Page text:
Harriet Tubman has long been associated with her extraordinary work with abolitionist causes and as the Underground Railroad's most famous conductor. Her heroic efforts in personally leading more than 300 persons out of slavery to freedom in the North defined her as the "Moses of her People." She continued her humanitarian activities to aid the poor and aged, and to establish schools for the freed blacks in the South. The two and one-half story, clapboard structure that became the Harriet Tubman Home for the Aged was the culmination of a life dedicated to uplifting the plight of those once condemned to servitude. Tubman used her Auburn farm to shelter the needy for decades before the Tubman Home was built in 1908. The institution often faced financial hardship and imminent foreclosure. Beginning in the late 1860s, Tubman sought compensation from the federal government for her work during the Civil War as a nurse, cook and scout. Her application was supported by many prominent Americans, including Secretary of State William Seward, but her case was ultimately rejected because it did not fall under any recognized law. Finally in 1897, Congress enacted a private bill authorizing a small pension for life. When word of her struggle spread, former anti-slavery allies and citizens from Auburn funded the construction of the Harriet Tubman Home, a project Tubman called "her last work." Tubman deeded the property to the African Methodist Episcopal Church, who preserved the Home in the years following Tubman's own death there in 1913. Today the Harriet Tubman Home for the Aged is maintained as a museum dedicated to preserving the humanitarian vision of its founder.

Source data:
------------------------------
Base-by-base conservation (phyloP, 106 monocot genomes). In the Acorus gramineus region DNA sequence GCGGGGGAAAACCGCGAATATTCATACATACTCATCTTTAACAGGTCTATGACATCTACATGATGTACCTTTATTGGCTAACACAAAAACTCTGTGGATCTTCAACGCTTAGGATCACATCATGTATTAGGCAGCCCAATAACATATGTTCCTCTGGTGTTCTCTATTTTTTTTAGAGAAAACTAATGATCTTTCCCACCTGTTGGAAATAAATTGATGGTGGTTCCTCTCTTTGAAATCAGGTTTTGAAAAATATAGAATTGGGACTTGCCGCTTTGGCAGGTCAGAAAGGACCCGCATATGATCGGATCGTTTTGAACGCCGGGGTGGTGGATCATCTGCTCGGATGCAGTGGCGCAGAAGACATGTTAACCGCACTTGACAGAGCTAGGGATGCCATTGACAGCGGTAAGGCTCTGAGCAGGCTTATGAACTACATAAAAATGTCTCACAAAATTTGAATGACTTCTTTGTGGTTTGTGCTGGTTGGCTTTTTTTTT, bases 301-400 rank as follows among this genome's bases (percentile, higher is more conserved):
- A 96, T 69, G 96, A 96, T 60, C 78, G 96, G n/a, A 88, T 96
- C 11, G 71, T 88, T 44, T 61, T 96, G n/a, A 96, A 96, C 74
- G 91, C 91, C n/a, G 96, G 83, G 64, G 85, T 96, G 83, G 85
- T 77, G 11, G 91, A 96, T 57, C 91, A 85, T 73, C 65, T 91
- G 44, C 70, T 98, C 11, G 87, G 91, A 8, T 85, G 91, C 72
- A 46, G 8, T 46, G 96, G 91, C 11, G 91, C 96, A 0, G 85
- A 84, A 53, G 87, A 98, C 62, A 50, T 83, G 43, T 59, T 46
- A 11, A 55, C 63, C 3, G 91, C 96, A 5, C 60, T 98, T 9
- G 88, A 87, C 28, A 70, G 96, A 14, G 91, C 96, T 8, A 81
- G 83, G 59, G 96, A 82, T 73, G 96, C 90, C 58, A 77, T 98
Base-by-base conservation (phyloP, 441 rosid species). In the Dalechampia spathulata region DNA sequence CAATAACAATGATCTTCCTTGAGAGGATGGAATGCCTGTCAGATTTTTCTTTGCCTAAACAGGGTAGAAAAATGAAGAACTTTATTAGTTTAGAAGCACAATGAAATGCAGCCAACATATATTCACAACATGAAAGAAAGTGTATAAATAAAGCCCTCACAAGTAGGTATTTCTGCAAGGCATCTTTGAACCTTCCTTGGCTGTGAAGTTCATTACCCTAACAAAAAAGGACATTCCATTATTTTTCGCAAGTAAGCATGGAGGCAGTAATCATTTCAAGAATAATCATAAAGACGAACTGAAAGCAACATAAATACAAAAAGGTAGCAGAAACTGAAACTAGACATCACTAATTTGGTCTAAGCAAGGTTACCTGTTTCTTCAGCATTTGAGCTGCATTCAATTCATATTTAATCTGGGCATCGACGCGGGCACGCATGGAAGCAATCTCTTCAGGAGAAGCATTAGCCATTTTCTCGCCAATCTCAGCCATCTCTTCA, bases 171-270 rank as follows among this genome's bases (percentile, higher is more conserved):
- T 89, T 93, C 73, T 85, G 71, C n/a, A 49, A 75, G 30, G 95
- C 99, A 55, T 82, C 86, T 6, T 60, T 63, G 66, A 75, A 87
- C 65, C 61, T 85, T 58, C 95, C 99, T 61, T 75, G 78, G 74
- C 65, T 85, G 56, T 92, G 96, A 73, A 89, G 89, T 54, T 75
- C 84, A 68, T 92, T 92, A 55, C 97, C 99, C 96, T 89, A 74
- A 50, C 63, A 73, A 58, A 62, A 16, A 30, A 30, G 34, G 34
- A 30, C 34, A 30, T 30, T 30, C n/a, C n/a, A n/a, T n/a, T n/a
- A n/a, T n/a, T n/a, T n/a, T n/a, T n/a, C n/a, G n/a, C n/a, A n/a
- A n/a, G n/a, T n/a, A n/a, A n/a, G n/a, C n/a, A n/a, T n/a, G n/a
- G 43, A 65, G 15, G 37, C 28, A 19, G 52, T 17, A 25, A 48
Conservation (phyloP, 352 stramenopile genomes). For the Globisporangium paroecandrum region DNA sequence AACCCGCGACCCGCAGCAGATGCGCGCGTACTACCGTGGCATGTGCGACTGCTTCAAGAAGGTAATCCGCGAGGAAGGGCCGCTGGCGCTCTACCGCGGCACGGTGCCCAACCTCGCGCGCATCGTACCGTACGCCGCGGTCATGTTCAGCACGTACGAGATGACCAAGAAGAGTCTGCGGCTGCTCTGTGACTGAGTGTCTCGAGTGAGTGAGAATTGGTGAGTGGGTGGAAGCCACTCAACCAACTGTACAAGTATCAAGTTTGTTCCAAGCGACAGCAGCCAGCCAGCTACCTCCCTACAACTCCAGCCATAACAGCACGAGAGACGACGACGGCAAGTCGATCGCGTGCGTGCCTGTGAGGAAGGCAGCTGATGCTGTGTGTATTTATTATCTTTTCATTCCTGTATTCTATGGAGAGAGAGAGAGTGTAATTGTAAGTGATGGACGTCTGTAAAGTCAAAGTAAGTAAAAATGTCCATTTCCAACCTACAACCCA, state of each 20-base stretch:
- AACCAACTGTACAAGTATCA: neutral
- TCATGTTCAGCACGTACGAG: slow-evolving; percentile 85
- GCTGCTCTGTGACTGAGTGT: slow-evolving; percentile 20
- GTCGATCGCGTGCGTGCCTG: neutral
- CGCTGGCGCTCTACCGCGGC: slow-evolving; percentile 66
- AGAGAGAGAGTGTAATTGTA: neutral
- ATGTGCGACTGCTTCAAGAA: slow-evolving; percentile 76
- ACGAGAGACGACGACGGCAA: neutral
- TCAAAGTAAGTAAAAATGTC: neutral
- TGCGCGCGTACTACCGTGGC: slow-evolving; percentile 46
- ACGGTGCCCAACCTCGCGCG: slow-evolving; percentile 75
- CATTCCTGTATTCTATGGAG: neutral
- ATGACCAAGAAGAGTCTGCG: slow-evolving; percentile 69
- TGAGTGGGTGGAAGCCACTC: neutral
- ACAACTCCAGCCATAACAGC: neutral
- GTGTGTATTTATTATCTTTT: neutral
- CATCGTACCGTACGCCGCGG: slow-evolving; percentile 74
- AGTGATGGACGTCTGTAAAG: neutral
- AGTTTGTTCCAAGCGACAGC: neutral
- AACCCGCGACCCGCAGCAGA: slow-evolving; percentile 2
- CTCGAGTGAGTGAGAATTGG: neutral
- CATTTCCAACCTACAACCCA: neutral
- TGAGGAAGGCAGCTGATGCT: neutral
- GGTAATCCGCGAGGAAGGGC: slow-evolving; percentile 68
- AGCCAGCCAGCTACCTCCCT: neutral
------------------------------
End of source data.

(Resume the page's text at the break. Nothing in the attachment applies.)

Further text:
The Harriet Tubman Home for the Aged, a National Historic Landmark, is located at 180-182 South St. in Auburn, NY. The property is open to the public by appointment. Call 315-252-2081 or click here for more information.